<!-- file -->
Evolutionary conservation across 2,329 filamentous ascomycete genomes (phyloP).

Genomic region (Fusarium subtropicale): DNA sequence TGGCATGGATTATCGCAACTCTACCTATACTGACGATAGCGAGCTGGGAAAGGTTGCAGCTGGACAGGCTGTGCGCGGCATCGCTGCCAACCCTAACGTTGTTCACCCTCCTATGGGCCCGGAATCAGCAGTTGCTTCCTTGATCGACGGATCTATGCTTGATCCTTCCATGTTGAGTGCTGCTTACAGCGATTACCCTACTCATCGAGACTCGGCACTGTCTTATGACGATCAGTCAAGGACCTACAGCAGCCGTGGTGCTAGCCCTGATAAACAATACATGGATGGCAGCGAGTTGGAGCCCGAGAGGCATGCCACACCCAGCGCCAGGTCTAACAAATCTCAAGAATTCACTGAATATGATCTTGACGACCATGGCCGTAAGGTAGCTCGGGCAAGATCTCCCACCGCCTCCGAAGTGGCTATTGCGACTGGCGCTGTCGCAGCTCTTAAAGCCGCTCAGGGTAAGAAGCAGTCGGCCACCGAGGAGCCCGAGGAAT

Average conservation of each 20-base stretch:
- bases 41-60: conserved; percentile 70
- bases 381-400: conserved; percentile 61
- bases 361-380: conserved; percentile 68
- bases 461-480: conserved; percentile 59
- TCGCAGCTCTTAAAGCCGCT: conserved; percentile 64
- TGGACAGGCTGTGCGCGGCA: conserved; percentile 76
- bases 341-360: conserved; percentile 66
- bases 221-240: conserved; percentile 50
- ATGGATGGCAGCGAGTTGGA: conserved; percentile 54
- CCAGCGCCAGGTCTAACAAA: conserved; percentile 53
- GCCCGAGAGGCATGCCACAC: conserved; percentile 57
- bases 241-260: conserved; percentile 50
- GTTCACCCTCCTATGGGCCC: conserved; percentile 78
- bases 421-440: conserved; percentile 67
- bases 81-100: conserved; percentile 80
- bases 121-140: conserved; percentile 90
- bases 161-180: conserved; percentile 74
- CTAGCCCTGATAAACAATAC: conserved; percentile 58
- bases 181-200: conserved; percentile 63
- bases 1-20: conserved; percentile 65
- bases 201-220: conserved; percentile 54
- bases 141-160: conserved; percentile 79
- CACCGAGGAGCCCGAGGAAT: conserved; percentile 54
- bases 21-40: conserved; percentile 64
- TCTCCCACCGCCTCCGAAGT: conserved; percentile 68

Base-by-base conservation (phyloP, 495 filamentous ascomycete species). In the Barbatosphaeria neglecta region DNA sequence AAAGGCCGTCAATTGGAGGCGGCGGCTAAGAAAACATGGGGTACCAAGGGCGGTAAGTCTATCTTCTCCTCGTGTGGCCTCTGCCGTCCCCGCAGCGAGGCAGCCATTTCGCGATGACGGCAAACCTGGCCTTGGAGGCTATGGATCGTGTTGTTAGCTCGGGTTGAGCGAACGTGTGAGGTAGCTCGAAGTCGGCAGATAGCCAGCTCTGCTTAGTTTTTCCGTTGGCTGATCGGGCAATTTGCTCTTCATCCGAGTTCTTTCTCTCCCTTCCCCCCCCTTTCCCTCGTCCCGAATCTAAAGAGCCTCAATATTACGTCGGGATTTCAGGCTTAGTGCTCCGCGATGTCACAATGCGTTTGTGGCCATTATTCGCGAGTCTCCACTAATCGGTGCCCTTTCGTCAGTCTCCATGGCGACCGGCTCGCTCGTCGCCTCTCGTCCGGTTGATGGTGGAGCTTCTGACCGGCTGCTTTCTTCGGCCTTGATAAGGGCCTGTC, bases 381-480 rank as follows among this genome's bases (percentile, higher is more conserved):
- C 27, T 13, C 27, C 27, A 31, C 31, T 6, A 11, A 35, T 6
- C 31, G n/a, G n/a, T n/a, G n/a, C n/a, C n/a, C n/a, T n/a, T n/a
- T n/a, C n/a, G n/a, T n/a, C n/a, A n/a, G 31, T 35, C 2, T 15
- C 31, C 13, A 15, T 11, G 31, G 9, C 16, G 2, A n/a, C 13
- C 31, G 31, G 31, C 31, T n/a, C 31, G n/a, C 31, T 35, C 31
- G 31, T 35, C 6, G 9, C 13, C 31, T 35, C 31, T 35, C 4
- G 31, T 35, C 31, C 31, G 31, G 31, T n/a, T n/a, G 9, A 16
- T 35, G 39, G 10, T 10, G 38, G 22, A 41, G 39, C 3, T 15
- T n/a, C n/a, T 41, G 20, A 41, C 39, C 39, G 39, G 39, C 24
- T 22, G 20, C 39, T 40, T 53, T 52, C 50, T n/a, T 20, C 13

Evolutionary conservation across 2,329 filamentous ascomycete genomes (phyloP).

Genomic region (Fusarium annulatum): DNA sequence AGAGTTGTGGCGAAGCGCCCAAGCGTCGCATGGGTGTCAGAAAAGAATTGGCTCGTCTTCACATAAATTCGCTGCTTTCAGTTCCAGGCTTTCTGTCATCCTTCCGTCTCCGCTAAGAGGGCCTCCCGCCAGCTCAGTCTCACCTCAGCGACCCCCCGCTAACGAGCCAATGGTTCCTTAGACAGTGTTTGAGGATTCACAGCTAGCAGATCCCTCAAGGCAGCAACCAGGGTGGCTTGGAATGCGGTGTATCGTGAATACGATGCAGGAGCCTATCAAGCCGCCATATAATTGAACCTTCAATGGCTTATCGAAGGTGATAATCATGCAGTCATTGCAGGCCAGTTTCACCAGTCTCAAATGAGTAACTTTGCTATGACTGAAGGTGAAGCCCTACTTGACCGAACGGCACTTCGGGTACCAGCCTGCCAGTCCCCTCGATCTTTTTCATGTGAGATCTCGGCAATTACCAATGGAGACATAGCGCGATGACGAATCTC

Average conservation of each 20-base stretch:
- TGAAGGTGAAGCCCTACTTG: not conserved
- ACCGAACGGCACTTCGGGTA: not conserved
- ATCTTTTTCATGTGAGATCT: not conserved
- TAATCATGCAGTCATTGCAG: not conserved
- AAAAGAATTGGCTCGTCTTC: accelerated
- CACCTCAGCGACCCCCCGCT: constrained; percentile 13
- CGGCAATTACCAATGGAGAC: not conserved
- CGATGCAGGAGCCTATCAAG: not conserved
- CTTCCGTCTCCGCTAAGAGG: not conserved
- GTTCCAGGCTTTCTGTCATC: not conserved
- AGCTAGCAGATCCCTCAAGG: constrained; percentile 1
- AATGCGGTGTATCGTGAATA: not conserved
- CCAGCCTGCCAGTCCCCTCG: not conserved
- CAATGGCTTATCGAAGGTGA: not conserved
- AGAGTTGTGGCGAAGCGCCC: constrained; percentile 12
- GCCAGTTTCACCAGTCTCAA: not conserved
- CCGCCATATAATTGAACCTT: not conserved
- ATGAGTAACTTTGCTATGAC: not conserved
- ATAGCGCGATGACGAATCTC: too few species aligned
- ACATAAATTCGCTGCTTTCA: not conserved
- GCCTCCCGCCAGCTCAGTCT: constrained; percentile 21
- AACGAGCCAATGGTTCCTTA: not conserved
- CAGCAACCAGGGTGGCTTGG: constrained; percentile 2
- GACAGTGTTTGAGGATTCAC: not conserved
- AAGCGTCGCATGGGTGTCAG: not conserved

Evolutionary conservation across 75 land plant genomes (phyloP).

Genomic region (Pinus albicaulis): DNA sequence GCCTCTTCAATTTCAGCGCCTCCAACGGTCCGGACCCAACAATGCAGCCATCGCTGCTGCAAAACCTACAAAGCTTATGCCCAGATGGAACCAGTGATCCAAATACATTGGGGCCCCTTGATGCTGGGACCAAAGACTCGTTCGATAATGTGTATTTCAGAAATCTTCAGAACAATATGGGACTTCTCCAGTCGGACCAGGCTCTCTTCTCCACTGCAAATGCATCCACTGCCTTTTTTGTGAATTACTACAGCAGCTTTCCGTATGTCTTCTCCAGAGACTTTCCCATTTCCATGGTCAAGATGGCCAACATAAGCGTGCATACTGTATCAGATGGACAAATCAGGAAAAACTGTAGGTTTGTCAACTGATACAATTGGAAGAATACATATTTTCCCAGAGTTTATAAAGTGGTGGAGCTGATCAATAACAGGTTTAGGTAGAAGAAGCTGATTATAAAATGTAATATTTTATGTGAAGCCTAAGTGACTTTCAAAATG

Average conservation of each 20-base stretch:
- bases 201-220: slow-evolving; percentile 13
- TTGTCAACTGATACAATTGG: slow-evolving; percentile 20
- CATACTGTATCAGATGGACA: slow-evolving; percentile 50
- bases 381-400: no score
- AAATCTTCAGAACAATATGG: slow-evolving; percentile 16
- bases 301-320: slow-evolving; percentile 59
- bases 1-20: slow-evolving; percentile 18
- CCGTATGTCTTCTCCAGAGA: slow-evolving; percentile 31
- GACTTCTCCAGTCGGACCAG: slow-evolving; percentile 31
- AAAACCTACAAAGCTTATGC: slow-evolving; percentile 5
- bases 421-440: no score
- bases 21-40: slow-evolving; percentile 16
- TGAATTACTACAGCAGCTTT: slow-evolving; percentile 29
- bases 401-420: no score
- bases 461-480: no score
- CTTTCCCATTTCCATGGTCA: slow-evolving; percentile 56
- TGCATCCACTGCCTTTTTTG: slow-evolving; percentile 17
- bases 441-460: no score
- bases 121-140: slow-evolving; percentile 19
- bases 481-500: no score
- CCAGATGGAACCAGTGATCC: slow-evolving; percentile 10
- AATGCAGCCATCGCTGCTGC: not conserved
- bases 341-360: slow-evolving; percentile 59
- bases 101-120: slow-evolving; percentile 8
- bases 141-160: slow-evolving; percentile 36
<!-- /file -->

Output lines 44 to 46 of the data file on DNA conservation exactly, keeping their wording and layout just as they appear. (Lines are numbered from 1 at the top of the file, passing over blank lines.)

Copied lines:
- ACCGAACGGCACTTCGGGTA: not conserved
- ATCTTTTTCATGTGAGATCT: not conserved
- TAATCATGCAGTCATTGCAG: not conserved